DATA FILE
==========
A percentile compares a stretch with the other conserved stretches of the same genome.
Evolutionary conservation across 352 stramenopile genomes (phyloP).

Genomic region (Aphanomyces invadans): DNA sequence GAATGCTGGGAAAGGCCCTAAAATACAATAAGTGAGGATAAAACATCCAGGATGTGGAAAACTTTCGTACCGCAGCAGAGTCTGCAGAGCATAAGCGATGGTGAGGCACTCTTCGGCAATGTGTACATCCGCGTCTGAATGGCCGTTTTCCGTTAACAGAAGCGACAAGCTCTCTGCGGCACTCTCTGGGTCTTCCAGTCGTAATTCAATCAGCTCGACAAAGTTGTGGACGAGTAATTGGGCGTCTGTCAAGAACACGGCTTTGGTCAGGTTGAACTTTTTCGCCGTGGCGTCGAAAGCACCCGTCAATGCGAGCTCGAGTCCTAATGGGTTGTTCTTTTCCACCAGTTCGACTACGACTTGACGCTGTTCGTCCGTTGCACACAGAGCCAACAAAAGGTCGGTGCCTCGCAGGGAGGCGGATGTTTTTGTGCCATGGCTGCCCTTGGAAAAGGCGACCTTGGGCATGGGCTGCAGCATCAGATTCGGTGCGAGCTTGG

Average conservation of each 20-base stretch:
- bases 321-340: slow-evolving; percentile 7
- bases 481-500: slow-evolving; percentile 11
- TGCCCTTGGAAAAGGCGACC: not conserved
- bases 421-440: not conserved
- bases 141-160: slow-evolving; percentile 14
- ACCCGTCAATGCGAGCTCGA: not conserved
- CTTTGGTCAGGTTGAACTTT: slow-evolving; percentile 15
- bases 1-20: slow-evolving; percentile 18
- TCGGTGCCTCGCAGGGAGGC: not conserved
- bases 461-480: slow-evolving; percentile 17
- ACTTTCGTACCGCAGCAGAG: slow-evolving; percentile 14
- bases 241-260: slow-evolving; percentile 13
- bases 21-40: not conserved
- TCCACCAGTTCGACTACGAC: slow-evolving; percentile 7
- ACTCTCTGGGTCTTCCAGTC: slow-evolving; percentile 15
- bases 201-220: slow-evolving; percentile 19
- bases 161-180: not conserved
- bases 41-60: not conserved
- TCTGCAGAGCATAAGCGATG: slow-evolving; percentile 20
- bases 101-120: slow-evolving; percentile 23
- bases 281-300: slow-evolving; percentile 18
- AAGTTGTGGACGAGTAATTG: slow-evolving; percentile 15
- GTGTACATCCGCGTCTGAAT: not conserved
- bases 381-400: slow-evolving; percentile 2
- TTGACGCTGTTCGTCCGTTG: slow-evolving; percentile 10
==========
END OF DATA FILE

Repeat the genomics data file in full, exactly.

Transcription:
A percentile compares a stretch with the other conserved stretches of the same genome.
Evolutionary conservation across 352 stramenopile genomes (phyloP).

Genomic region (Aphanomyces invadans): DNA sequence GAATGCTGGGAAAGGCCCTAAAATACAATAAGTGAGGATAAAACATCCAGGATGTGGAAAACTTTCGTACCGCAGCAGAGTCTGCAGAGCATAAGCGATGGTGAGGCACTCTTCGGCAATGTGTACATCCGCGTCTGAATGGCCGTTTTCCGTTAACAGAAGCGACAAGCTCTCTGCGGCACTCTCTGGGTCTTCCAGTCGTAATTCAATCAGCTCGACAAAGTTGTGGACGAGTAATTGGGCGTCTGTCAAGAACACGGCTTTGGTCAGGTTGAACTTTTTCGCCGTGGCGTCGAAAGCACCCGTCAATGCGAGCTCGAGTCCTAATGGGTTGTTCTTTTCCACCAGTTCGACTACGACTTGACGCTGTTCGTCCGTTGCACACAGAGCCAACAAAAGGTCGGTGCCTCGCAGGGAGGCGGATGTTTTTGTGCCATGGCTGCCCTTGGAAAAGGCGACCTTGGGCATGGGCTGCAGCATCAGATTCGGTGCGAGCTTGG

Average conservation of each 20-base stretch:
- bases 321-340: slow-evolving; percentile 7
- bases 481-500: slow-evolving; percentile 11
- TGCCCTTGGAAAAGGCGACC: not conserved
- bases 421-440: not conserved
- bases 141-160: slow-evolving; percentile 14
- ACCCGTCAATGCGAGCTCGA: not conserved
- CTTTGGTCAGGTTGAACTTT: slow-evolving; percentile 15
- bases 1-20: slow-evolving; percentile 18
- TCGGTGCCTCGCAGGGAGGC: not conserved
- bases 461-480: slow-evolving; percentile 17
- ACTTTCGTACCGCAGCAGAG: slow-evolving; percentile 14
- bases 241-260: slow-evolving; percentile 13
- bases 21-40: not conserved
- TCCACCAGTTCGACTACGAC: slow-evolving; percentile 7
- ACTCTCTGGGTCTTCCAGTC: slow-evolving; percentile 15
- bases 201-220: slow-evolving; percentile 19
- bases 161-180: not conserved
- bases 41-60: not conserved
- TCTGCAGAGCATAAGCGATG: slow-evolving; percentile 20
- bases 101-120: slow-evolving; percentile 23
- bases 281-300: slow-evolving; percentile 18
- AAGTTGTGGACGAGTAATTG: slow-evolving; percentile 15
- GTGTACATCCGCGTCTGAAT: not conserved
- bases 381-400: slow-evolving; percentile 2
- TTGACGCTGTTCGTCCGTTG: slow-evolving; percentile 10